Journal of a Horticultural Tour Through Some Parts of Flanders, Holland, and the North of France, in the Autumn of 1817

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Bell & Bradfute, 1823 - Botanical gardens - 575 pages
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Page 118 - Who calls the council, states the certain day ? Who forms the phalanx, and who points the way ? III.
Page 450 - Surprises, varies, and conceals the bounds. Consult the genius of the place in all ; That tells the waters or to rise or fall ; Or helps th...
Page 217 - Amazing race ! deprived of land and laws, A general language, and a public cause ; With a religion none can now obey, With a reproach that none can take away : A people still, whose common ties are gone ; Who, mix'd with every race, are lost in none.
Page 151 - I'VE often wish'd that I had clear For life, six hundred pounds a year, A handsome house to lodge a friend, A river at my garden's end, A terrace walk, and half a rood Of land, set out to plant a wood.
Page 259 - WHATEVER it was, whether nature or accident, and upon what occasion soever it arrived, the soil of the whole Province of Holland is generally flat, like the sea in a calm, and looks as if, after a long contention between land and water, which it should belong to, it had at length been divided between them...
Page 26 - ... is shaped into an oblong parterre, resembling a basket of flowers, and containing showy geraniums in pots, and gaudy flowers of a more hardy kind planted in the earth. Some things are in very bad taste. At every restingplace, some kind of conceit is provided for surprising the visitant : if he sit down, it is ten to one but the seat is so contrived as to sink under him ; if he enter the grotto, or approach the summerhouse, water is squirted from concealed or disguised fountains, and he does not...
Page 538 - Dodart first observed that trees pushed their branches in a direction parallel to the surface of the earth. If a tree stands on a steep, it pushes both towards the hill, and towards the declivity ; but on both sides it still preserves its branches parallel to the surface. As there is an attraction between the upper surface of leaves and light> I am also persuaded, though not equally certain of it from experiment, that there is an attraction of the same nature between the under surface of leaves and...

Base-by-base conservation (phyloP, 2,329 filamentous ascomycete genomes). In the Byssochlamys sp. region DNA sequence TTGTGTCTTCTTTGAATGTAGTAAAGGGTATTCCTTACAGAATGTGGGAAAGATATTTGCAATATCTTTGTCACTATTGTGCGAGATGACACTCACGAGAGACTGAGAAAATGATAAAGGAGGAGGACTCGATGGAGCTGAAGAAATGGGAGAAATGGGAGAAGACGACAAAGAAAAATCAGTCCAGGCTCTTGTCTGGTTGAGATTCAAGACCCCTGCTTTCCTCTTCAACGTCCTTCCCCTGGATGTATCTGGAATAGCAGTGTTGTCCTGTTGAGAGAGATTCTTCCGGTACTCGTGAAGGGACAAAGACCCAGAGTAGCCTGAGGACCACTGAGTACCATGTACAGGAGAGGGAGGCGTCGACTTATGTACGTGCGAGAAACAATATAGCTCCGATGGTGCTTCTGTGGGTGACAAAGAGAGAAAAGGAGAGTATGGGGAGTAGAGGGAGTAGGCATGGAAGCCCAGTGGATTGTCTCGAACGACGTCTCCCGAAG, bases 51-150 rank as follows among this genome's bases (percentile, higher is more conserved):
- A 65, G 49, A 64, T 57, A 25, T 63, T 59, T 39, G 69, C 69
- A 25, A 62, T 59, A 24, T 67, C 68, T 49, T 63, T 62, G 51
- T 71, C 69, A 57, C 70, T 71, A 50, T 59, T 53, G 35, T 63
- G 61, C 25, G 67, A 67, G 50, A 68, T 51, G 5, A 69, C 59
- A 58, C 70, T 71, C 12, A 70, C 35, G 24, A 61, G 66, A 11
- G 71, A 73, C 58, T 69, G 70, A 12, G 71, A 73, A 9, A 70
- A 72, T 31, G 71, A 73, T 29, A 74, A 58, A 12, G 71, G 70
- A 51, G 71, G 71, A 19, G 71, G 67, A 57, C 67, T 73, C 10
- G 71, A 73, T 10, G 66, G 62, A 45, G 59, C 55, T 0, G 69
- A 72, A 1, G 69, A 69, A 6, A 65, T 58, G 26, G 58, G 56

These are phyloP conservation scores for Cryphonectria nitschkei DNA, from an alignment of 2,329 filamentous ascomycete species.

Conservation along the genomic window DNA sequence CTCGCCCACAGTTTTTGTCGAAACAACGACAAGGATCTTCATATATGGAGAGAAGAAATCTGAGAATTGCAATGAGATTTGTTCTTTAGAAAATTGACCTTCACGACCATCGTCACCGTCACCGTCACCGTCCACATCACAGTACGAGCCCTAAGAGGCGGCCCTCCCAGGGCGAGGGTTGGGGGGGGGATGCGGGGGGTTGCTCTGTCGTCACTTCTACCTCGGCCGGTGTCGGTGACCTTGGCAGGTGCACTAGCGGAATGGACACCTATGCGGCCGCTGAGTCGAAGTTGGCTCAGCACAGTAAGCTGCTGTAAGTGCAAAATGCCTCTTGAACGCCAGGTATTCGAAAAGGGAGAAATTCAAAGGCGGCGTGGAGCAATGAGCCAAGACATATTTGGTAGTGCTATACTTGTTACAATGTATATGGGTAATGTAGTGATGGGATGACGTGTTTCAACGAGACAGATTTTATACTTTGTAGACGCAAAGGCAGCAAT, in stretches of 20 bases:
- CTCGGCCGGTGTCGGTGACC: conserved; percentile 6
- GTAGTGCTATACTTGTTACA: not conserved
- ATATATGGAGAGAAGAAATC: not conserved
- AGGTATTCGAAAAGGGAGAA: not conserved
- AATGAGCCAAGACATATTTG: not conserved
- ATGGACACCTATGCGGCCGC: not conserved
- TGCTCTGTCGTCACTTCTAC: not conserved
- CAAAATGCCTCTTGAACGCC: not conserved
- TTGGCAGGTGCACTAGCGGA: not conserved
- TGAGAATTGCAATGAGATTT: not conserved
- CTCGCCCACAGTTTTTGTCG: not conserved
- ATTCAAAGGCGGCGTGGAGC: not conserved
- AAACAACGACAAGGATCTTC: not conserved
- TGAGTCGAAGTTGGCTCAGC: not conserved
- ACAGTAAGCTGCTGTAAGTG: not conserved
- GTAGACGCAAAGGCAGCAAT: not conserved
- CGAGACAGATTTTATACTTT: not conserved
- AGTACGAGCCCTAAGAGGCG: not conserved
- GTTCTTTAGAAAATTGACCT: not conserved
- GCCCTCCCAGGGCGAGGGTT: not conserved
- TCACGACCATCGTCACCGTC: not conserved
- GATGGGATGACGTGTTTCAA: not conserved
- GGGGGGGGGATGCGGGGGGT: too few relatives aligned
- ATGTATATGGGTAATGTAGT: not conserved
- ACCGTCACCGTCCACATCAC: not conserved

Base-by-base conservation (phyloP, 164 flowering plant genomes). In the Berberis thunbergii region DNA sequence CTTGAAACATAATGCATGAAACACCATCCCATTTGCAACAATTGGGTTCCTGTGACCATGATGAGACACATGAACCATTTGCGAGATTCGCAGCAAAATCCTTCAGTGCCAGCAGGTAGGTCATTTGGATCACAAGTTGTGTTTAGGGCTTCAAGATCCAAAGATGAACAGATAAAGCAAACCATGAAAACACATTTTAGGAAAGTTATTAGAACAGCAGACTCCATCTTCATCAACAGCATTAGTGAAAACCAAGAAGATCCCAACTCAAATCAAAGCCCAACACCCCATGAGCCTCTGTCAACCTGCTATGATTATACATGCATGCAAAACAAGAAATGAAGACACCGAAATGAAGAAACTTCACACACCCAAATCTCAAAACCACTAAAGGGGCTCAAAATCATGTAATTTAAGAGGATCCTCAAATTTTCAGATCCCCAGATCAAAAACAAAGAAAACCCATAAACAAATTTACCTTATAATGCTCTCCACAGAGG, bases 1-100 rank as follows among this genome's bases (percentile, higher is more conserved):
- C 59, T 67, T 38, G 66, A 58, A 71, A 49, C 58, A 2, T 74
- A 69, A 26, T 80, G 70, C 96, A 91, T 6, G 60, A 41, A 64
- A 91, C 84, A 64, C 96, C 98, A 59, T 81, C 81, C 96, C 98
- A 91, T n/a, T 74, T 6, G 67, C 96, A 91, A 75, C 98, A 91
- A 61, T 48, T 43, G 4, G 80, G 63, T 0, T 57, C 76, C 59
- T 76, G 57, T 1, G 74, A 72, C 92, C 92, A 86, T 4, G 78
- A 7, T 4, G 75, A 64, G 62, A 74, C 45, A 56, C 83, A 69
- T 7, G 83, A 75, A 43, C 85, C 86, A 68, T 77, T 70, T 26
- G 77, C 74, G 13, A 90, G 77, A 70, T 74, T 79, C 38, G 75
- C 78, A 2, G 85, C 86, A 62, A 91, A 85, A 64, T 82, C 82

Page 192 - Towards the middle of the 17th century, the culture of these was more ardently pursued than at present. What has been called the Tulipomania then reigned ; but many ridiculous stories have been told of the extravagant prices paid for tulip roots ; for the mania did not, we believe . so much consist in giving large sums for established variegated tulips, as in a kind of betting, regarding the eventual superiority of promising seedling flowers, and in a ruinous competition for the possession of breeders...
Page 193 - ... the anxiety of the amateur florists to excel, frequently, in the midst of such temptations, became the means of involving them in bankruptcy. The greatest rarities were sometimes disposed of by a kind of raffle. At length, the interference of the Dutch government was thought necessary, to restrain this gambling spirit of the votaries of Flora. But those .days have passed away. There is certainly, at this time, no " sumptuary law limiting the price of tulip roots," nor is there any longer the...
Page 127 - In walking homeward with one of them, along a part of the Cingle, we came to a continued series of garden-houses, nearly a mile in extent ; these miniature villas being separated from each other only by wooden partitions, which are generally neatly painted. Mr Anderson mentioned, that around Rotterdam there are about eight hundred such villas, (tuinhuisjes or lust-hqfs).

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